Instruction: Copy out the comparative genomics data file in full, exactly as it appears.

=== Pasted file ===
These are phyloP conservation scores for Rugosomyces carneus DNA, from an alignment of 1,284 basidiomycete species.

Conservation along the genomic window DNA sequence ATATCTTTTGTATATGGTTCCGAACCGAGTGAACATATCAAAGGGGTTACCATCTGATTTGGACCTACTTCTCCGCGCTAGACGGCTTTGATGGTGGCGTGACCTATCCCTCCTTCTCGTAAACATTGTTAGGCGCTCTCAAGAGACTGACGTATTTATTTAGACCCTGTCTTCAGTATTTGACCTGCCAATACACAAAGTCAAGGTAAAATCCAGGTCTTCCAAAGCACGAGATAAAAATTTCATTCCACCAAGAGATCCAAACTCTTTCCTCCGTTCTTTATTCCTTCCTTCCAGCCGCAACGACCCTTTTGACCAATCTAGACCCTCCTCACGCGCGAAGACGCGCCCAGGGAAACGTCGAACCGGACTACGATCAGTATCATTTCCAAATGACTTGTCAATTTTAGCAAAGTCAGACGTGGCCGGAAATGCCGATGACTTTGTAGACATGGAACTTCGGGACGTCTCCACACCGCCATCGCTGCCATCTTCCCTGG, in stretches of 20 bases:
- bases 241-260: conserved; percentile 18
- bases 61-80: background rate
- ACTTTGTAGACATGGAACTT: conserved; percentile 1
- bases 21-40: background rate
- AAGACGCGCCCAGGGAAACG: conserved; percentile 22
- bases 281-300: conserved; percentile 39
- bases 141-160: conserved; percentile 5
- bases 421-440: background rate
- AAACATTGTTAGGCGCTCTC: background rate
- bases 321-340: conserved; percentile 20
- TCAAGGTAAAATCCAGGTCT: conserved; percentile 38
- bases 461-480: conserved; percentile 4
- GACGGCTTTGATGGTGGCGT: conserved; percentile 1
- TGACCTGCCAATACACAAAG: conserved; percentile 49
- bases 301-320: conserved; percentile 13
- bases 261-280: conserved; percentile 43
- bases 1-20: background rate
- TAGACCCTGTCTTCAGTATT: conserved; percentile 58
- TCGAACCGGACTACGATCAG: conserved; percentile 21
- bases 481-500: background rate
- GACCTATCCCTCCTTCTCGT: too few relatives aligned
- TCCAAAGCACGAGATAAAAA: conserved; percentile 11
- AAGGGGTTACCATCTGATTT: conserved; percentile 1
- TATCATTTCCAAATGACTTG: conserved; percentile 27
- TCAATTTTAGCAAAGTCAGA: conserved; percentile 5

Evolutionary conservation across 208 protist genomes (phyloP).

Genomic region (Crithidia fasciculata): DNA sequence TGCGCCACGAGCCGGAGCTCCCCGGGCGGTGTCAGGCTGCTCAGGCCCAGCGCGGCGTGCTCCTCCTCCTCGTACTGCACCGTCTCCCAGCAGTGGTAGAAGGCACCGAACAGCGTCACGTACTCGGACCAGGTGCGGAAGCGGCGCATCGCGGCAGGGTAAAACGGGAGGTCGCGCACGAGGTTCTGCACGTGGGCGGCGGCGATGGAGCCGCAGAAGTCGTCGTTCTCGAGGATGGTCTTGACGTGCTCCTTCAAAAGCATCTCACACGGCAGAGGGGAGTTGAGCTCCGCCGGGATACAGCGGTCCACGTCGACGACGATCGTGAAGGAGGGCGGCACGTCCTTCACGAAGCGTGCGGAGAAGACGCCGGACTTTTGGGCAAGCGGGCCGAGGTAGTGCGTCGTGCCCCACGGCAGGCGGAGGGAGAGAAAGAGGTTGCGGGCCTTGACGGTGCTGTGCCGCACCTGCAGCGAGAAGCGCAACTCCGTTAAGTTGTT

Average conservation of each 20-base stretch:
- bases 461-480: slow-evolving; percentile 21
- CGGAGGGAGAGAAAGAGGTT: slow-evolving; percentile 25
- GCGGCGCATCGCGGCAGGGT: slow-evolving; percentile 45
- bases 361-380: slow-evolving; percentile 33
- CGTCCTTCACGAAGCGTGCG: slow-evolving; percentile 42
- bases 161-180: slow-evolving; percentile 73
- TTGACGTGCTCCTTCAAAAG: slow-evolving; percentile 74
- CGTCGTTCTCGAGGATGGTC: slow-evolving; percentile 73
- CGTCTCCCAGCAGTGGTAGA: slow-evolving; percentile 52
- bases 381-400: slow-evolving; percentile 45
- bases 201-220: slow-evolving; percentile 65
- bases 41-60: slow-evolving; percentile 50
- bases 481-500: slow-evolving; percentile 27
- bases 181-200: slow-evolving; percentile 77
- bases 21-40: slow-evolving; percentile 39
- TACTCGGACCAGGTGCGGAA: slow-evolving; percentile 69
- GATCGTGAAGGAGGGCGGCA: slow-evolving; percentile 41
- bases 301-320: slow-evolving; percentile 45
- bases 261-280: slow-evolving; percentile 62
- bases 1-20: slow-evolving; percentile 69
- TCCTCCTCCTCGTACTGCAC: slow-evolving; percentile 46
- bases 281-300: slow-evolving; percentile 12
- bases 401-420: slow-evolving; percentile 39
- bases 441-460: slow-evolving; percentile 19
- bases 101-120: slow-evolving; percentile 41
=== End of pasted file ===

These are phyloP conservation scores for Rugosomyces carneus DNA, from an alignment of 1,284 basidiomycete species.

Conservation along the genomic window DNA sequence ATATCTTTTGTATATGGTTCCGAACCGAGTGAACATATCAAAGGGGTTACCATCTGATTTGGACCTACTTCTCCGCGCTAGACGGCTTTGATGGTGGCGTGACCTATCCCTCCTTCTCGTAAACATTGTTAGGCGCTCTCAAGAGACTGACGTATTTATTTAGACCCTGTCTTCAGTATTTGACCTGCCAATACACAAAGTCAAGGTAAAATCCAGGTCTTCCAAAGCACGAGATAAAAATTTCATTCCACCAAGAGATCCAAACTCTTTCCTCCGTTCTTTATTCCTTCCTTCCAGCCGCAACGACCCTTTTGACCAATCTAGACCCTCCTCACGCGCGAAGACGCGCCCAGGGAAACGTCGAACCGGACTACGATCAGTATCATTTCCAAATGACTTGTCAATTTTAGCAAAGTCAGACGTGGCCGGAAATGCCGATGACTTTGTAGACATGGAACTTCGGGACGTCTCCACACCGCCATCGCTGCCATCTTCCCTGG, in stretches of 20 bases:
- bases 241-260: conserved; percentile 18
- bases 61-80: background rate
- ACTTTGTAGACATGGAACTT: conserved; percentile 1
- bases 21-40: background rate
- AAGACGCGCCCAGGGAAACG: conserved; percentile 22
- bases 281-300: conserved; percentile 39
- bases 141-160: conserved; percentile 5
- bases 421-440: background rate
- AAACATTGTTAGGCGCTCTC: background rate
- bases 321-340: conserved; percentile 20
- TCAAGGTAAAATCCAGGTCT: conserved; percentile 38
- bases 461-480: conserved; percentile 4
- GACGGCTTTGATGGTGGCGT: conserved; percentile 1
- TGACCTGCCAATACACAAAG: conserved; percentile 49
- bases 301-320: conserved; percentile 13
- bases 261-280: conserved; percentile 43
- bases 1-20: background rate
- TAGACCCTGTCTTCAGTATT: conserved; percentile 58
- TCGAACCGGACTACGATCAG: conserved; percentile 21
- bases 481-500: background rate
- GACCTATCCCTCCTTCTCGT: too few relatives aligned
- TCCAAAGCACGAGATAAAAA: conserved; percentile 11
- AAGGGGTTACCATCTGATTT: conserved; percentile 1
- TATCATTTCCAAATGACTTG: conserved; percentile 27
- TCAATTTTAGCAAAGTCAGA: conserved; percentile 5

Evolutionary conservation across 208 protist genomes (phyloP).

Genomic region (Crithidia fasciculata): DNA sequence TGCGCCACGAGCCGGAGCTCCCCGGGCGGTGTCAGGCTGCTCAGGCCCAGCGCGGCGTGCTCCTCCTCCTCGTACTGCACCGTCTCCCAGCAGTGGTAGAAGGCACCGAACAGCGTCACGTACTCGGACCAGGTGCGGAAGCGGCGCATCGCGGCAGGGTAAAACGGGAGGTCGCGCACGAGGTTCTGCACGTGGGCGGCGGCGATGGAGCCGCAGAAGTCGTCGTTCTCGAGGATGGTCTTGACGTGCTCCTTCAAAAGCATCTCACACGGCAGAGGGGAGTTGAGCTCCGCCGGGATACAGCGGTCCACGTCGACGACGATCGTGAAGGAGGGCGGCACGTCCTTCACGAAGCGTGCGGAGAAGACGCCGGACTTTTGGGCAAGCGGGCCGAGGTAGTGCGTCGTGCCCCACGGCAGGCGGAGGGAGAGAAAGAGGTTGCGGGCCTTGACGGTGCTGTGCCGCACCTGCAGCGAGAAGCGCAACTCCGTTAAGTTGTT

Average conservation of each 20-base stretch:
- bases 461-480: slow-evolving; percentile 21
- CGGAGGGAGAGAAAGAGGTT: slow-evolving; percentile 25
- GCGGCGCATCGCGGCAGGGT: slow-evolving; percentile 45
- bases 361-380: slow-evolving; percentile 33
- CGTCCTTCACGAAGCGTGCG: slow-evolving; percentile 42
- bases 161-180: slow-evolving; percentile 73
- TTGACGTGCTCCTTCAAAAG: slow-evolving; percentile 74
- CGTCGTTCTCGAGGATGGTC: slow-evolving; percentile 73
- CGTCTCCCAGCAGTGGTAGA: slow-evolving; percentile 52
- bases 381-400: slow-evolving; percentile 45
- bases 201-220: slow-evolving; percentile 65
- bases 41-60: slow-evolving; percentile 50
- bases 481-500: slow-evolving; percentile 27
- bases 181-200: slow-evolving; percentile 77
- bases 21-40: slow-evolving; percentile 39
- TACTCGGACCAGGTGCGGAA: slow-evolving; percentile 69
- GATCGTGAAGGAGGGCGGCA: slow-evolving; percentile 41
- bases 301-320: slow-evolving; percentile 45
- bases 261-280: slow-evolving; percentile 62
- bases 1-20: slow-evolving; percentile 69
- TCCTCCTCCTCGTACTGCAC: slow-evolving; percentile 46
- bases 281-300: slow-evolving; percentile 12
- bases 401-420: slow-evolving; percentile 39
- bases 441-460: slow-evolving; percentile 19
- bases 101-120: slow-evolving; percentile 41